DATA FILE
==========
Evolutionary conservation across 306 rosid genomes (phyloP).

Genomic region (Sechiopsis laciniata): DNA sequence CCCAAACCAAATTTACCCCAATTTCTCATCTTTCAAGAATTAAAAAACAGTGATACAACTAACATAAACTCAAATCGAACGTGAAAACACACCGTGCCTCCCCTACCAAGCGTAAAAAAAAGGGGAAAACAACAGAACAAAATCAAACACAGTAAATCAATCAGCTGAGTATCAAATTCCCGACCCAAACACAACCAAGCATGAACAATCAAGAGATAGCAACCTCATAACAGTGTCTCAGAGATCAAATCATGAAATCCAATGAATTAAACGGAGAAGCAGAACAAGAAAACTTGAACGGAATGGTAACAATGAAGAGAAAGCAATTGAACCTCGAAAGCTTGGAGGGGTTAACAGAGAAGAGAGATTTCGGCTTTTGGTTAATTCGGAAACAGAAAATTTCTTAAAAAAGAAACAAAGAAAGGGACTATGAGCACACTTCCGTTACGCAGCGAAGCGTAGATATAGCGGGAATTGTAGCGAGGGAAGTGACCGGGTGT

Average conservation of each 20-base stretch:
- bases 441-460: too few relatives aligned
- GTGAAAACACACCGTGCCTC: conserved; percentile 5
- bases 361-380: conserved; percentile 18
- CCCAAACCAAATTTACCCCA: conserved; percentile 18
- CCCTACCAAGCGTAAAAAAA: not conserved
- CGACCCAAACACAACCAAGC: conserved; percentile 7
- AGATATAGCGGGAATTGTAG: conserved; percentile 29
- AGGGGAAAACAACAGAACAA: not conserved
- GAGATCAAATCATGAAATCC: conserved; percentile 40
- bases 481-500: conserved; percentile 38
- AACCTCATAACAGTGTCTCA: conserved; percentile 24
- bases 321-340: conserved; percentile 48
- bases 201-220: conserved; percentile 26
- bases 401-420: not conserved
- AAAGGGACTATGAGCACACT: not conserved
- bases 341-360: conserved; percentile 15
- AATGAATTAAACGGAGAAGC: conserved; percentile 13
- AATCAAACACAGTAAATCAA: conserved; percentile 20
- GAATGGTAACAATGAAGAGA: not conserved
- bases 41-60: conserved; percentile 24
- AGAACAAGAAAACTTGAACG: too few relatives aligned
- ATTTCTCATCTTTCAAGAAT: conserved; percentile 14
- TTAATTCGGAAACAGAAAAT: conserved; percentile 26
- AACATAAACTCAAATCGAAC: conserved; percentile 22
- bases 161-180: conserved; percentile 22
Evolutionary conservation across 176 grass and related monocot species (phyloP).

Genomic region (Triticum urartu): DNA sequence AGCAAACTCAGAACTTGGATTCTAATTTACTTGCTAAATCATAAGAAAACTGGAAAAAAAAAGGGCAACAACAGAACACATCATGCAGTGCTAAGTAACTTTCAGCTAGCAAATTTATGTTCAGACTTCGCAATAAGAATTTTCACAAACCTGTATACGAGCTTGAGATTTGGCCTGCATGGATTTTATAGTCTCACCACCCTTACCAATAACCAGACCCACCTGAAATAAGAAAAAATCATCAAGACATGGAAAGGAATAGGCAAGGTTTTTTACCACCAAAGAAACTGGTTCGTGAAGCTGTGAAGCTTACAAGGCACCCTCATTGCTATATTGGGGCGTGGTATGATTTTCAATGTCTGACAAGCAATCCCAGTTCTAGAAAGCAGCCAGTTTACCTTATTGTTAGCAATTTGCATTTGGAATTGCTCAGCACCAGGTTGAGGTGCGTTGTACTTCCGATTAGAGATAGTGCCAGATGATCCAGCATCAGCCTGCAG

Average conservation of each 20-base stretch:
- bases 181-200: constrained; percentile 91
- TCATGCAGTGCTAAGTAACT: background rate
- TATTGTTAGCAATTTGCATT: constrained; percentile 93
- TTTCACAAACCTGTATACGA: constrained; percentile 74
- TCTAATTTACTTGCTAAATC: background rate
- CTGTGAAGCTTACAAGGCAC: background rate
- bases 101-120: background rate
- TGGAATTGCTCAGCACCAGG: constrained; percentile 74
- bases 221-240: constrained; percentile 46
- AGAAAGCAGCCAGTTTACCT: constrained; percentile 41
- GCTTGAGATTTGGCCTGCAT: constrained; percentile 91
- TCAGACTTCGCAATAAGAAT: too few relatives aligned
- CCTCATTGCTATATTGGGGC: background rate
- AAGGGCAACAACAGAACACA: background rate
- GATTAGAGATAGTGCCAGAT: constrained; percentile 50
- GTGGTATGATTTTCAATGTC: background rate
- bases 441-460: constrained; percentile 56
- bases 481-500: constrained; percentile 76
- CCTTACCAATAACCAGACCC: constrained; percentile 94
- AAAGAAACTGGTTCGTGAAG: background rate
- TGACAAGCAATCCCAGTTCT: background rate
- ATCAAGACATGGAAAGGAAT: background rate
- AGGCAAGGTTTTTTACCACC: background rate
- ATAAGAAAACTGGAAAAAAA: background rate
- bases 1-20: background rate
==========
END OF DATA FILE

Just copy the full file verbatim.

Evolutionary conservation across 306 rosid genomes (phyloP).

Genomic region (Sechiopsis laciniata): DNA sequence CCCAAACCAAATTTACCCCAATTTCTCATCTTTCAAGAATTAAAAAACAGTGATACAACTAACATAAACTCAAATCGAACGTGAAAACACACCGTGCCTCCCCTACCAAGCGTAAAAAAAAGGGGAAAACAACAGAACAAAATCAAACACAGTAAATCAATCAGCTGAGTATCAAATTCCCGACCCAAACACAACCAAGCATGAACAATCAAGAGATAGCAACCTCATAACAGTGTCTCAGAGATCAAATCATGAAATCCAATGAATTAAACGGAGAAGCAGAACAAGAAAACTTGAACGGAATGGTAACAATGAAGAGAAAGCAATTGAACCTCGAAAGCTTGGAGGGGTTAACAGAGAAGAGAGATTTCGGCTTTTGGTTAATTCGGAAACAGAAAATTTCTTAAAAAAGAAACAAAGAAAGGGACTATGAGCACACTTCCGTTACGCAGCGAAGCGTAGATATAGCGGGAATTGTAGCGAGGGAAGTGACCGGGTGT

Average conservation of each 20-base stretch:
- bases 441-460: too few relatives aligned
- GTGAAAACACACCGTGCCTC: conserved; percentile 5
- bases 361-380: conserved; percentile 18
- CCCAAACCAAATTTACCCCA: conserved; percentile 18
- CCCTACCAAGCGTAAAAAAA: not conserved
- CGACCCAAACACAACCAAGC: conserved; percentile 7
- AGATATAGCGGGAATTGTAG: conserved; percentile 29
- AGGGGAAAACAACAGAACAA: not conserved
- GAGATCAAATCATGAAATCC: conserved; percentile 40
- bases 481-500: conserved; percentile 38
- AACCTCATAACAGTGTCTCA: conserved; percentile 24
- bases 321-340: conserved; percentile 48
- bases 201-220: conserved; percentile 26
- bases 401-420: not conserved
- AAAGGGACTATGAGCACACT: not conserved
- bases 341-360: conserved; percentile 15
- AATGAATTAAACGGAGAAGC: conserved; percentile 13
- AATCAAACACAGTAAATCAA: conserved; percentile 20
- GAATGGTAACAATGAAGAGA: not conserved
- bases 41-60: conserved; percentile 24
- AGAACAAGAAAACTTGAACG: too few relatives aligned
- ATTTCTCATCTTTCAAGAAT: conserved; percentile 14
- TTAATTCGGAAACAGAAAAT: conserved; percentile 26
- AACATAAACTCAAATCGAAC: conserved; percentile 22
- bases 161-180: conserved; percentile 22
Evolutionary conservation across 176 grass and related monocot species (phyloP).

Genomic region (Triticum urartu): DNA sequence AGCAAACTCAGAACTTGGATTCTAATTTACTTGCTAAATCATAAGAAAACTGGAAAAAAAAAGGGCAACAACAGAACACATCATGCAGTGCTAAGTAACTTTCAGCTAGCAAATTTATGTTCAGACTTCGCAATAAGAATTTTCACAAACCTGTATACGAGCTTGAGATTTGGCCTGCATGGATTTTATAGTCTCACCACCCTTACCAATAACCAGACCCACCTGAAATAAGAAAAAATCATCAAGACATGGAAAGGAATAGGCAAGGTTTTTTACCACCAAAGAAACTGGTTCGTGAAGCTGTGAAGCTTACAAGGCACCCTCATTGCTATATTGGGGCGTGGTATGATTTTCAATGTCTGACAAGCAATCCCAGTTCTAGAAAGCAGCCAGTTTACCTTATTGTTAGCAATTTGCATTTGGAATTGCTCAGCACCAGGTTGAGGTGCGTTGTACTTCCGATTAGAGATAGTGCCAGATGATCCAGCATCAGCCTGCAG

Average conservation of each 20-base stretch:
- bases 181-200: constrained; percentile 91
- TCATGCAGTGCTAAGTAACT: background rate
- TATTGTTAGCAATTTGCATT: constrained; percentile 93
- TTTCACAAACCTGTATACGA: constrained; percentile 74
- TCTAATTTACTTGCTAAATC: background rate
- CTGTGAAGCTTACAAGGCAC: background rate
- bases 101-120: background rate
- TGGAATTGCTCAGCACCAGG: constrained; percentile 74
- bases 221-240: constrained; percentile 46
- AGAAAGCAGCCAGTTTACCT: constrained; percentile 41
- GCTTGAGATTTGGCCTGCAT: constrained; percentile 91
- TCAGACTTCGCAATAAGAAT: too few relatives aligned
- CCTCATTGCTATATTGGGGC: background rate
- AAGGGCAACAACAGAACACA: background rate
- GATTAGAGATAGTGCCAGAT: constrained; percentile 50
- GTGGTATGATTTTCAATGTC: background rate
- bases 441-460: constrained; percentile 56
- bases 481-500: constrained; percentile 76
- CCTTACCAATAACCAGACCC: constrained; percentile 94
- AAAGAAACTGGTTCGTGAAG: background rate
- TGACAAGCAATCCCAGTTCT: background rate
- ATCAAGACATGGAAAGGAAT: background rate
- AGGCAAGGTTTTTTACCACC: background rate
- ATAAGAAAACTGGAAAAAAA: background rate
- bases 1-20: background rate